'P Noah #2 Fri 1991

From: Rabbi Seymour Moskowitz

(Slight Editing by Yaachov Cohen)

Did you ever hear the proverb: "Ha'Mavet Ve'H'Chayyim Be'yad Halashon" ? (Life and death are on the tongue.)  It was taken from our Bible. (Proverbs 18:21)The Talmud considers Rechilus and LOSHEN HOREH as tri-pronged tongues, which kill three people; (1) The speaker, (2) the one spoken of and (3) the listener. Rechilus is gossip about people, which, though it conveys TRUE information is STILL gossip. Loshen Horeh is gossip that conveys FALSE information. Both types of gossip are forbidden.

The Jewish tradition is vehement in the condemnation of gossip that one great Rabbi (The Baal Shem Tov – Lord of the Good Word in Hebrew) poskened that the KOSHER STATUS of what comes OUT of one's mouth (i.e. one's WORDS) is even more important than what goes IN.

Judaism has unambiguous view about Rechilus and Loshen Horeh. Any negative hurtful speech about others, or even ABOUT ONESELF, whether true or false, whether spoken maliciously or not, is prohibited. Denigrating others is a very common occurrence. It is an insidious malady, which, unfortunately, occupies a large portion of typical daily conversation. In order to eradicate this affliction we must cultivate sensitivity to situations, which are conducive to gossip and to learn to keep SILENT when drawn in to Yentishe situations.

Some who suffer logo mania may question whether silence is psychologically healthy. After all, isn't the principle of psychodynamics to express our hostility at those who anger us lest we turn it against ourselves? And isn't it the current trend in psychotherapy to unburden ourselves of our anger, our hidden resentments and our negative feelings? While unexpressed anger CAN be turned against oneself and lead to depression or worse, there is a world of difference between openly and assertively confronting those who we believe have caused us harm and, on the other hand, going bout prattling behind their backs.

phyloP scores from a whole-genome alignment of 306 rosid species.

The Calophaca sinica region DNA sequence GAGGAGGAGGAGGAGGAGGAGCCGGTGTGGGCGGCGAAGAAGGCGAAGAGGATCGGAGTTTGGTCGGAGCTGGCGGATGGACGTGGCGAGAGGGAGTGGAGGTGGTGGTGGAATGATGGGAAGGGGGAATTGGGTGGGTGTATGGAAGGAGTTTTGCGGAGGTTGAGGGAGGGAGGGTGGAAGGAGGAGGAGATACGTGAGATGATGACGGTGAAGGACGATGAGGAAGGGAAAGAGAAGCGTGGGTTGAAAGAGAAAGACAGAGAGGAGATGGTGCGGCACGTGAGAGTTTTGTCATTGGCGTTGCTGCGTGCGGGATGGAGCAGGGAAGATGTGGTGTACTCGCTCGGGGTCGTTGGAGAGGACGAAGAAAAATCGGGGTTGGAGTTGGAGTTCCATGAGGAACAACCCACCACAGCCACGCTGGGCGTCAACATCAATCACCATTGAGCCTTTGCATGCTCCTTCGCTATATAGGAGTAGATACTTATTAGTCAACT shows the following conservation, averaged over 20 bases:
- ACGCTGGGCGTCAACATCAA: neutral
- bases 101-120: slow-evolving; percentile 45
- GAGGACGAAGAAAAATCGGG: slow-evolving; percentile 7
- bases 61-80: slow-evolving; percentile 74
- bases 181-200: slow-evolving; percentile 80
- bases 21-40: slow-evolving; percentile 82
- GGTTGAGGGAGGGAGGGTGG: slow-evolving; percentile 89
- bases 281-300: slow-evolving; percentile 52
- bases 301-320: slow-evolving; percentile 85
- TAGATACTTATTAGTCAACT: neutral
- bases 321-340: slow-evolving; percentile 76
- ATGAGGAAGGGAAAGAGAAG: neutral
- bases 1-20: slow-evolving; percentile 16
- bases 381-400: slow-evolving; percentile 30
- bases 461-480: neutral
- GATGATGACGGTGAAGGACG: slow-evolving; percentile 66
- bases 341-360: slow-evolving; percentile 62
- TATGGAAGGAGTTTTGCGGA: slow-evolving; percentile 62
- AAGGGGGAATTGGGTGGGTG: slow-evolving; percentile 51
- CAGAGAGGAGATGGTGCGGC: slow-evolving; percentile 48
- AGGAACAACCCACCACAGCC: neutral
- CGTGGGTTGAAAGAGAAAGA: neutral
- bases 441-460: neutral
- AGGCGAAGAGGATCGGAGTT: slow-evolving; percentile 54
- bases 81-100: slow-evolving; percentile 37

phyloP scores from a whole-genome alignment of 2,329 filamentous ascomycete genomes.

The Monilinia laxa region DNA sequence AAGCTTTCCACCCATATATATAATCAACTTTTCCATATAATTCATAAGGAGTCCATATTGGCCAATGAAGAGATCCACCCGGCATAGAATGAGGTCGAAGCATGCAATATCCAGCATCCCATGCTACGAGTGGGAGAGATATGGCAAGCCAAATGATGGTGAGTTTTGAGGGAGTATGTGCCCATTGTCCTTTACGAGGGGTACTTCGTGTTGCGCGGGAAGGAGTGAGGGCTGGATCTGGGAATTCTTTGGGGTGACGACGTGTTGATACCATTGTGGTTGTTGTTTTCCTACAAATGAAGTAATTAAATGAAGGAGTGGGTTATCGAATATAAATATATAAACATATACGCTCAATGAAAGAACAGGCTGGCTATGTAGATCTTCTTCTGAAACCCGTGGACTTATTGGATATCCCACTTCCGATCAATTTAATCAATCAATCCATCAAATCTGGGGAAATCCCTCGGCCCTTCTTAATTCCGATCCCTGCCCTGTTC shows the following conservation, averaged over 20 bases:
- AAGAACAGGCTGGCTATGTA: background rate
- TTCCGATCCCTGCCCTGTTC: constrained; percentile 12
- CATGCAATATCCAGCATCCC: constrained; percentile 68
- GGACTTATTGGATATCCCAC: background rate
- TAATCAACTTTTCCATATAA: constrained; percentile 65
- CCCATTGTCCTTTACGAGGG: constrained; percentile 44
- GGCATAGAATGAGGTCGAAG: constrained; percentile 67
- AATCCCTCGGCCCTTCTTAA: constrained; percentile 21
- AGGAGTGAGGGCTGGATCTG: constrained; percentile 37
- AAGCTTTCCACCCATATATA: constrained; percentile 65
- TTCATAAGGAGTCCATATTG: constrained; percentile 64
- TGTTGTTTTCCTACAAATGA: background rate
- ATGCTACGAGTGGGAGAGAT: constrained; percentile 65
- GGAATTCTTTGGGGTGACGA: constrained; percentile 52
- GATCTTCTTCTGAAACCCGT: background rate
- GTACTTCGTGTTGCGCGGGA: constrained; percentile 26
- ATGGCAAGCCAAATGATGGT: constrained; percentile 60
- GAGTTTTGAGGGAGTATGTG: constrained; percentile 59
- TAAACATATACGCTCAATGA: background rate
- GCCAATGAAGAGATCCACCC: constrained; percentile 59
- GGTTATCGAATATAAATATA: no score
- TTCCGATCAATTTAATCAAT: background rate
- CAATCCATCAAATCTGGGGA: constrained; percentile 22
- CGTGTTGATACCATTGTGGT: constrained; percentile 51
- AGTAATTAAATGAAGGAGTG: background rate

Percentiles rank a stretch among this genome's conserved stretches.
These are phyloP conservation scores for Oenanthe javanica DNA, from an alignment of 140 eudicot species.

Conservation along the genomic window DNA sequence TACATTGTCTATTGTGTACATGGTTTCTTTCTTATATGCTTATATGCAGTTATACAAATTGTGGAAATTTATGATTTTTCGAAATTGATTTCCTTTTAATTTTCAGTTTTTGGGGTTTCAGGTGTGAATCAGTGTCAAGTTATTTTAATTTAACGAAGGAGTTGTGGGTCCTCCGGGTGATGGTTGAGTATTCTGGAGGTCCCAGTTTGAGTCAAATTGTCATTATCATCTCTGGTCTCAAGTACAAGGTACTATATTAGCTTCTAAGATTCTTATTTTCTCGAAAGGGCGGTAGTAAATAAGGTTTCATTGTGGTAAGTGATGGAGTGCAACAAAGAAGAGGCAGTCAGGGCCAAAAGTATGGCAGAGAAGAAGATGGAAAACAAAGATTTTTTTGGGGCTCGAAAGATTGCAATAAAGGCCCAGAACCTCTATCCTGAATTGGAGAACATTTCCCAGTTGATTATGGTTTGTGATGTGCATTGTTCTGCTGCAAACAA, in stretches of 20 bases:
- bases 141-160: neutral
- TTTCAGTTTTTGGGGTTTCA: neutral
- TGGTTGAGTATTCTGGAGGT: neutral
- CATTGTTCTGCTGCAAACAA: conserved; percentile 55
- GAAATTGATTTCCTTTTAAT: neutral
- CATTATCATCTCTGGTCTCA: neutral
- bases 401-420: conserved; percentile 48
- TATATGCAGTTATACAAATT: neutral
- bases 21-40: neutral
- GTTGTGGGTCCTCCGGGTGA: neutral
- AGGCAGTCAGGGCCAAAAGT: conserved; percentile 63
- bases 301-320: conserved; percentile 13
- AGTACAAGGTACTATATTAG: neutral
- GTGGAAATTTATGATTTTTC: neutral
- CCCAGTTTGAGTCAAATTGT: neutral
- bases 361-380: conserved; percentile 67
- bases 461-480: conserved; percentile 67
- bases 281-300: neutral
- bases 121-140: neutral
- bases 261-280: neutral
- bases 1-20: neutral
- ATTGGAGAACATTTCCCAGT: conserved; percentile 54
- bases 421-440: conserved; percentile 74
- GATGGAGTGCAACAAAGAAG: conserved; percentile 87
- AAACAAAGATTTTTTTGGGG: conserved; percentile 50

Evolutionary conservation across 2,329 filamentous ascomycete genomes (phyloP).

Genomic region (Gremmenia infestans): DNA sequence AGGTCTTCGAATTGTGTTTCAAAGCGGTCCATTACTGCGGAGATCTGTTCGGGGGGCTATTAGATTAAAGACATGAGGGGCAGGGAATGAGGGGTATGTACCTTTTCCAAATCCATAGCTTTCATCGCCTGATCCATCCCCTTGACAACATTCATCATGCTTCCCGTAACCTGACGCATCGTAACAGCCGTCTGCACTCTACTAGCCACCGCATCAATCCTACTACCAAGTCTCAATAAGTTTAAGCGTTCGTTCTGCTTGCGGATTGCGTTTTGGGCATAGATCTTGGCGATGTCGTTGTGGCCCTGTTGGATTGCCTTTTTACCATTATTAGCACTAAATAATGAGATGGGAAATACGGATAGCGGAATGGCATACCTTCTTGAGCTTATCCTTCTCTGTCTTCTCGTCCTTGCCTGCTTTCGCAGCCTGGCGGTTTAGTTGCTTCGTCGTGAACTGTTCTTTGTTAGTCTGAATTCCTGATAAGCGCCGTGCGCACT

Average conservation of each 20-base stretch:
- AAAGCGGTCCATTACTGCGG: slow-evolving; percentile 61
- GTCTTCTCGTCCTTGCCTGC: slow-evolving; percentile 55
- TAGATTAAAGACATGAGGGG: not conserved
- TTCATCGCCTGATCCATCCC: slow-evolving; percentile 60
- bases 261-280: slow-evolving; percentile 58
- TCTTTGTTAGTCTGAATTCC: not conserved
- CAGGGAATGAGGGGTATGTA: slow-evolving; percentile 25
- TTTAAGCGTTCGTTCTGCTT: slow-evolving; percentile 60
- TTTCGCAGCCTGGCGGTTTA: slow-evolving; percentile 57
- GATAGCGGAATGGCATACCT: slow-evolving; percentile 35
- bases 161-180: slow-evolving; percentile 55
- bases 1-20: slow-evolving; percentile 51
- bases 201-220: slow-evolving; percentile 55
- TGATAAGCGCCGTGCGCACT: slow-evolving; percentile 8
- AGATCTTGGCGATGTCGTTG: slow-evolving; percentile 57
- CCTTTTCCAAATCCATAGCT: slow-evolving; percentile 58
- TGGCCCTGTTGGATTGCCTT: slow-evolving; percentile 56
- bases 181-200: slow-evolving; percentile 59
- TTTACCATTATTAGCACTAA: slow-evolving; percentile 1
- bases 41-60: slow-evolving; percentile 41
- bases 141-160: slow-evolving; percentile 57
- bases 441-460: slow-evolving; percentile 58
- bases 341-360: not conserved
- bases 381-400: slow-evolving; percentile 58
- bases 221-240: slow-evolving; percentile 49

It is, for example, when we feel unable to tell a friend or a colleague that he or she has hurt us that we are most prone to say negative things about him or her to others. Assertiveness involves confronting others in a firm but gently way in private. It secures our own rights without violating the rights of others. Gossip does NONE of these things; it merely SIDESTEPS the problem. It neither secures our own rights, nor respect the rights of others. It is probably true that the expression of a certain amount of negative feelings about others is inevitable, but there is a vast difference between the need to come to terms with past relationships and resentments on the one hand and, on the other hand, the need to speak ill of others.

In Pirke Abot (1:17) R. Shimon HaTzadik states that he spent an entire lifetime in the company of wise men and ALL of the things beneficial to the body that he found SILENCE to be the best.

People who have learned to cultivate appropriate silence and the expression of kind words towards and about others soon come to be perceived and treated by others as loving individuals with a positive attitude towards life. Our words are, in a sense, the building blocks of our souls. For most of us, if these blocks are kind and relatively few, the result will be far more beautiful, healthy and secure.